"As a leader, every action you take (or don't take), every interaction you have, every decision you make or leave unmade, every expression on your face, the tone in your voice, or the body language you convey - everything about you - either earns or erodes trust". #LEADLAP
It is amazing how much impact the way that the members of the SLT team speak to people, has on the welfare of staff and ultimately on the school community. I have been making a conscious effort since the beginning of term two last year to end conversations with staff in a positive light. I am also very aware of the need to greet parents everyday with a cheerful smile and a confident manner. (This of course goes for children as well, but I think that teachers probably do that towards children more instinctively). Being friendly and positive inspires trust.
I am not talking about the "difficult conversations" where cutting to the chase is necessary, but about the professional discussions we have with our staff around pedagogical shifts. I can still remember the sinking feeling that I had, the day that I realised that my passion alone was not enough to inspire people to change their practice. I realised that I had done some damage in the way that I implied that the efforts of the team I was working with (collaborative practice) were not good enough. While I knew at the time that my "next steps" advice was falling like a lead balloon, it was too late at that time to redeem the situation.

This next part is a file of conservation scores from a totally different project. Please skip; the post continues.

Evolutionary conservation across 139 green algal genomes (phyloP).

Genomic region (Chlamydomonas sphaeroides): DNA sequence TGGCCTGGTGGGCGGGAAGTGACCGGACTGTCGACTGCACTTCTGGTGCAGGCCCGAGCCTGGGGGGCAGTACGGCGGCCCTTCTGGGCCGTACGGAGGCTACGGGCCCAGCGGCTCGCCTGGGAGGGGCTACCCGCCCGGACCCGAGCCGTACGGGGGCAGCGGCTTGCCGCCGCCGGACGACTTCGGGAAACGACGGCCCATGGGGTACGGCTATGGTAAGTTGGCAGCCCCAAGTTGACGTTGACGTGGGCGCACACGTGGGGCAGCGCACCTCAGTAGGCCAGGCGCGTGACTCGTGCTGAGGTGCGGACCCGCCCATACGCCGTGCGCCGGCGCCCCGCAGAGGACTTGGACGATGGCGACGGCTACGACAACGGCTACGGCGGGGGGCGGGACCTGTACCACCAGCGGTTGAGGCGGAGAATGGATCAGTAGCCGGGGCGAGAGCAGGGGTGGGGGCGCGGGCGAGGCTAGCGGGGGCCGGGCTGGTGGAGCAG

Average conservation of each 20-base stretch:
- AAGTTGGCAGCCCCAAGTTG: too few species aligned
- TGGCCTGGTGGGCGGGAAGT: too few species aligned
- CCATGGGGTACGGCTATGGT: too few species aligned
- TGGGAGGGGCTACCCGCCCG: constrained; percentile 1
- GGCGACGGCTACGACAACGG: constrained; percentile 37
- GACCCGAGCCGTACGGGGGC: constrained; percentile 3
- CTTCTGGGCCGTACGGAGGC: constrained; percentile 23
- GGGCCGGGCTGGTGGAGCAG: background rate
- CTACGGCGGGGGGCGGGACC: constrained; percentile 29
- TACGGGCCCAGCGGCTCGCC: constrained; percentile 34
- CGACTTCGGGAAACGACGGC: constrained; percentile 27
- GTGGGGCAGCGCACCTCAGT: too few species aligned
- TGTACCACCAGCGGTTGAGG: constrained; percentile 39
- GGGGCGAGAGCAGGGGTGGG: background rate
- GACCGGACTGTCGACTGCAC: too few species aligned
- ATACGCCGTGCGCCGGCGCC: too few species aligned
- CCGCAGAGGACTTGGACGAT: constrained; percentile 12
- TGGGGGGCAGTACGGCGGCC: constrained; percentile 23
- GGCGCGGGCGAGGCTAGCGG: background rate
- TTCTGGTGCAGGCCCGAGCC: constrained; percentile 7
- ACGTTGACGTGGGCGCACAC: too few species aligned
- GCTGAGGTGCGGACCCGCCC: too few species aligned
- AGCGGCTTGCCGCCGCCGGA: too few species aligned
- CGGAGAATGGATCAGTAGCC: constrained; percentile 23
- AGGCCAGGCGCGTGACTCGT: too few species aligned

It didn't take much reflection to realise that I had failed in my half hearted attempt to congratulate them on what they had achieved so far in their efforts to get their heads around collaboration. Since that day, the one when I knew that I had completely taken the wind out their sails, I have been much more focused on moving forwards with less speed and more encouragement. I make sure that I include something positive in every professional conversation. When working with my crew, I try to "make it a priority to build rapport and relationships". (pg 30 #LEADLAP). I try to listen and show that I value their input. " Pirate leaders embrace opportunities to hear multiple opportunities to hear multiple perspectives, and they value the contributions each person makes to the organisation - and they tell them so" (pg. 30)
In 'Leading in a Culture of Change" Michael Fullan in his study of District Two, one of his study districts in Ontario, shares his findings and describes the four conditions for developing trust and the positive outcomes of establishing a culture of trust. (Fullan, 2003).